Danny DeVito as the Penguin is much different than the "man about town", that I had been familiar with. DeVito is great, and his grotesque appearance is good/scary, but it was kind of a shock to see the character as a monster than a man.

Michelle Pfeiffer starts off as a hapless secretary, but soon becomes a creature of the night herself as the sultry Catwoman. Her no-apparent-plan is well done, and of course Micheal Keaton is great again as the Dark Knight..

The Bat's chat with Penguin remains a favorite scene of mine...

Also in the cast is Christopher Walken, who alone makes any movie good if you ask me. The movie is not for kids at all, in fact I think it's darker and more intense than the first film.

Originally I didn't care for Batman Returns much, and really I still don't, finding it to me more of a Tim Burton movie that just happens to have Batman in it. But for some reason I always check it out during Christmas, if no other time of the year.


Good advice from Buddy the Elf. The aptly named Elf stars Will Ferrell as Buddy, a simple minded, Christmas loving human raised by Santa's elves.

Deciding to seek out his real family, he heads to New York City and finds that not everyone shares his overjoyed love for the holiday season. Another Christmas tale with an excellent cast (that seems to be a theme here), Elf, although relatively new, has found its place as a Christmas standard.



This is another film that technically isn't a Christmas movie in the general sense either. Though Batman Returns is set during Christmas all the way, It's A Wonderful Life only has the opening and the climax set at Christmas. But I digress.

I heart Jimmy Stewart. In all roles, he was truly an awesome one. Here, even in the face of the many great things he's done for his hometown, George Bailey is clouded by the trouble given to him by the villainous Henry Potter, played by Lionel Barrymore.

Coming to his aid is Clarance Oddbody, AS-2. Who through an idea of George's own depressed words, shows him what the world would be like had he never even been born.

Shaken by the experience, George does come to see that his life really is wonderful, in spite of it all.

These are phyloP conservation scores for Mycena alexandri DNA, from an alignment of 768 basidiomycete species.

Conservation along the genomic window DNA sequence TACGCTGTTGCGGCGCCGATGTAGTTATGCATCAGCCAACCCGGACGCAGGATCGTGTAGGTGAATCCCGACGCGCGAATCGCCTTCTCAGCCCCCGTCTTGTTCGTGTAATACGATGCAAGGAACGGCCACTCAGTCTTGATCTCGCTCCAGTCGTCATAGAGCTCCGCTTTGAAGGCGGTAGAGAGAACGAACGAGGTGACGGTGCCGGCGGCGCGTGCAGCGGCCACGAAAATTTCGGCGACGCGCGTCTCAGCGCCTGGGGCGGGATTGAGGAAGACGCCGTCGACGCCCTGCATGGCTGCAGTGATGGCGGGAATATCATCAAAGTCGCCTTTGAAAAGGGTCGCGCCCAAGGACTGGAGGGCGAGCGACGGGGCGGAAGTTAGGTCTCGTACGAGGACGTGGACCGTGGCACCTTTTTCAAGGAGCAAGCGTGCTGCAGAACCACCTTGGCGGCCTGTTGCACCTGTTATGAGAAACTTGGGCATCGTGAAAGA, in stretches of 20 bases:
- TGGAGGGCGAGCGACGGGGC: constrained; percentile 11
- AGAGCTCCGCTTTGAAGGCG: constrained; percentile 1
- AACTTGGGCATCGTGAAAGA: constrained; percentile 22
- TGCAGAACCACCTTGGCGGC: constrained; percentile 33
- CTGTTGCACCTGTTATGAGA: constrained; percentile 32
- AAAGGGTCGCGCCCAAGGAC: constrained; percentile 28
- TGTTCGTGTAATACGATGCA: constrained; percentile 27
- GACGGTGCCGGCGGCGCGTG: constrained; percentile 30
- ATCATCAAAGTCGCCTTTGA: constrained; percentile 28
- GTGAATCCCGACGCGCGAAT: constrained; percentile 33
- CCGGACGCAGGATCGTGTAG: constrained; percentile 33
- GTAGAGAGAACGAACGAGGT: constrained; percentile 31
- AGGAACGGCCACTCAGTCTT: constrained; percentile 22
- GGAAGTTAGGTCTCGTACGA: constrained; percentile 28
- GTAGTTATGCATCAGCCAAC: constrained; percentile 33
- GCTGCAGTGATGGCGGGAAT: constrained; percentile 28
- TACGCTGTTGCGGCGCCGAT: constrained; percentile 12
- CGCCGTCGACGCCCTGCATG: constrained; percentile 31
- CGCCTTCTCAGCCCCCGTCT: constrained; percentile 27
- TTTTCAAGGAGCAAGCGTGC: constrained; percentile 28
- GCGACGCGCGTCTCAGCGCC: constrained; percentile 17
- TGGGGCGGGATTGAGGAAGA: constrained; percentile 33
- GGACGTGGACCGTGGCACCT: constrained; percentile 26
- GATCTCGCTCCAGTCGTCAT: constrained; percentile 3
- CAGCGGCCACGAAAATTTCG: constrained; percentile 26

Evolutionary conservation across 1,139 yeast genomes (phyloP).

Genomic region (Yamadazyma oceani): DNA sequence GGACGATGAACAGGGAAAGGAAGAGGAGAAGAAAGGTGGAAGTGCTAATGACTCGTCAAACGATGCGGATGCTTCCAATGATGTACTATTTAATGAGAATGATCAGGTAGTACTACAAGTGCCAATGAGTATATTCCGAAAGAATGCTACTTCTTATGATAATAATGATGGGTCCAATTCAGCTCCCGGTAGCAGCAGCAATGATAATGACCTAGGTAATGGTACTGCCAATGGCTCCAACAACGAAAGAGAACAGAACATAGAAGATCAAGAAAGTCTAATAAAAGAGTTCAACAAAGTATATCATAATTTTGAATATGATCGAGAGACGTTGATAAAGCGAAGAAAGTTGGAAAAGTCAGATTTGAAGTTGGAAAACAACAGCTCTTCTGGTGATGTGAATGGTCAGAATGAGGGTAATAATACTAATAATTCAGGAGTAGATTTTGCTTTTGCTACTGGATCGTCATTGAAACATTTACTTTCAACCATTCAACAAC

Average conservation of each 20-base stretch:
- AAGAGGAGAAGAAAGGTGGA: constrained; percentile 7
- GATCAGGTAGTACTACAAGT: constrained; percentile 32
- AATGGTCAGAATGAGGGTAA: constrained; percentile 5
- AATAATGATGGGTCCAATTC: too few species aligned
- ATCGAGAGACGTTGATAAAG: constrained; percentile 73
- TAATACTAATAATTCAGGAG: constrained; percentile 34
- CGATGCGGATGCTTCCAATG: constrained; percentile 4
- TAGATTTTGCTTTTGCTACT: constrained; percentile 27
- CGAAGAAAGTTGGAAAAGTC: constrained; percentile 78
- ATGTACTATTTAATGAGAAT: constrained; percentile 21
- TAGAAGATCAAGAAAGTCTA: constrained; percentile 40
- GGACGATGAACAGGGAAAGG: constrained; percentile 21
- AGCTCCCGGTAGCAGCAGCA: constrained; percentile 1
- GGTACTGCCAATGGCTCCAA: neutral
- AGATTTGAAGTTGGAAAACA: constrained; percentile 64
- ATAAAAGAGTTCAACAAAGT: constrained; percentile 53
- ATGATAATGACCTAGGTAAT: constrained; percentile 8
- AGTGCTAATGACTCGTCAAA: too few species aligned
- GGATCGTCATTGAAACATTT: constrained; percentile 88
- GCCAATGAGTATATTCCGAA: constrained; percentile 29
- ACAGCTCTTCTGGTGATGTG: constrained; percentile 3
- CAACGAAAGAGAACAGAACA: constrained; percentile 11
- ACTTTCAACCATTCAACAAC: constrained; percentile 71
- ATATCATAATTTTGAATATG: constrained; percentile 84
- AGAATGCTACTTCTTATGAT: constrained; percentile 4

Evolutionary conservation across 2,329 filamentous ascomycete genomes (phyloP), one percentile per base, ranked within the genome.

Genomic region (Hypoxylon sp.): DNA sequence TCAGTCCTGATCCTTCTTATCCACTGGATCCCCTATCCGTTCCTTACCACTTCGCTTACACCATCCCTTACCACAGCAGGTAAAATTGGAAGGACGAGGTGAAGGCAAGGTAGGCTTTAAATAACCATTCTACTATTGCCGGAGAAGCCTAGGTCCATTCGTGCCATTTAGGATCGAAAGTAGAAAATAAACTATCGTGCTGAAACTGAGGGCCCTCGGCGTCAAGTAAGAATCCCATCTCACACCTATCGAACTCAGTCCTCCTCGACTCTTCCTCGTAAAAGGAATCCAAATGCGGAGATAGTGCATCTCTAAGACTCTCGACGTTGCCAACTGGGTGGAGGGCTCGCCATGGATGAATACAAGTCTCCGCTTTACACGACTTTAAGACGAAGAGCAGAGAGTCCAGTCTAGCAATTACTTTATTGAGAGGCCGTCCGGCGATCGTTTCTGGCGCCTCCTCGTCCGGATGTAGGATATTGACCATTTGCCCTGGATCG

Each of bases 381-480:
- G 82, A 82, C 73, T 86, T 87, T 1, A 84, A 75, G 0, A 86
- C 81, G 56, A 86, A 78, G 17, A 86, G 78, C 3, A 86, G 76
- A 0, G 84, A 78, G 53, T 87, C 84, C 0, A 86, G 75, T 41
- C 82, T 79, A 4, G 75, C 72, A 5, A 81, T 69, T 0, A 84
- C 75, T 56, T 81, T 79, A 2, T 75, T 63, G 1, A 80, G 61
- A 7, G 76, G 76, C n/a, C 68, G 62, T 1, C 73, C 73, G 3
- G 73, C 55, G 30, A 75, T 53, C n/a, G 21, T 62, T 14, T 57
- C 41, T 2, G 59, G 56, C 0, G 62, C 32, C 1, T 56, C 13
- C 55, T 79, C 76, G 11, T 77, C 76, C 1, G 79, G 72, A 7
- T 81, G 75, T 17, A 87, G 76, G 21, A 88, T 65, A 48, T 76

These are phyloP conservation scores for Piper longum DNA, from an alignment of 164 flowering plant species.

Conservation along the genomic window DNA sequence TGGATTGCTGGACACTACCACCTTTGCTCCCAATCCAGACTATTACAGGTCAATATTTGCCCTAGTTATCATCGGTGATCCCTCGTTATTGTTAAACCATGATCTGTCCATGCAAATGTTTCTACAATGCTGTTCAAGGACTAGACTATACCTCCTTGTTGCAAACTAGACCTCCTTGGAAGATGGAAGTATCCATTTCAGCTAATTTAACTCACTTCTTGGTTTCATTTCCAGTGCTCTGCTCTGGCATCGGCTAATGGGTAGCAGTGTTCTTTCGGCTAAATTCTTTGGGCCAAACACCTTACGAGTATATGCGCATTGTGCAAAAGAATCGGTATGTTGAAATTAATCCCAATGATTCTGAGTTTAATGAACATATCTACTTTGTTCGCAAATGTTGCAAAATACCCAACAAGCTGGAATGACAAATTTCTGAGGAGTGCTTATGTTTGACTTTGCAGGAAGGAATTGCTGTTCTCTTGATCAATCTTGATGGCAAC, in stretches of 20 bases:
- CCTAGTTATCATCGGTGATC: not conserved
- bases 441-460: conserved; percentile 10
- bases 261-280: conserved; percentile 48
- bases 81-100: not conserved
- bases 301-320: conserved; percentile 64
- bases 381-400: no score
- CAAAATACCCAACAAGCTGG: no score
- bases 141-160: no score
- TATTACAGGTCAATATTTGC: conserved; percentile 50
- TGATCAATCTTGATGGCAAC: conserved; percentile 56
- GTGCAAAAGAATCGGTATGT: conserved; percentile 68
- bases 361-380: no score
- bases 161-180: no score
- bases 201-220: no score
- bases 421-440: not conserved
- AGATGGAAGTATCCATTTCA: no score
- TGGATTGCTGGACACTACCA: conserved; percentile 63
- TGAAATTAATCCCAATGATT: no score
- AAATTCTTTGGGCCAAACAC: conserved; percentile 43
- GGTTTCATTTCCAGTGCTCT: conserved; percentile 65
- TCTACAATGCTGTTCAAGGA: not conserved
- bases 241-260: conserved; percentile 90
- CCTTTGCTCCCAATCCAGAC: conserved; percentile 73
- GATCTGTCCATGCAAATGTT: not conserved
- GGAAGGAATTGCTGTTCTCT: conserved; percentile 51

Times get tough for us all, but at Christmas, it is good to remember how blessed you really are.

In this day and age of political correctness, its good to know this one still runs every year, without fail.

Charlie Brown just isn't feeling it this year. Psychiatric help, directing a play, even his attempt at getting a tree..none lift his spirits. Fortunately, Linus is there to remind him what Christmas is really about.

Snoopy dancing, Lucy's claims of how Beethoven wasn't so great, Sally's list to Santa, and Pig-Pen's cloud of dust in a snow storm all play a part in the most essential Christmas special of them all.



One of the better Santa themed movies out there, The Santa Clause was the first movie I saw to suggest Santa was a position, rather than one single person forever. Even though Ernest Saves Christmas is sort of the same thing, I didn't see it til later.

Tim Allen is Scott Calvin, a toy businessman who finds himself fulfilling the Santa Clause.

I didn't care much for the sequels, but this one remains a favorite. Most of the time it's the Christmas Eve requirement.


How could I resist seeing a spin on A Christmas Carol with Bill Murray? I couldn't.

Murray is Frank Cross, a cold, cynical, uncaring TV exec who needs a serious boost of Christmas spirit. Fortunately, he is aided by three Christmas Spirits. One of whom is Carol Kane, who won't stop beating him up.

It's for his own good, really. The movie caps off with Murray and the cast leading you the viewer in singing, "Put A Little Love In Your Heart." Fun.


Jack Skellington, king of Halloween Town is growing tired of the same old scary routine every year. But then one day, he enters a portal and finds himself in the joyous Christmas Town!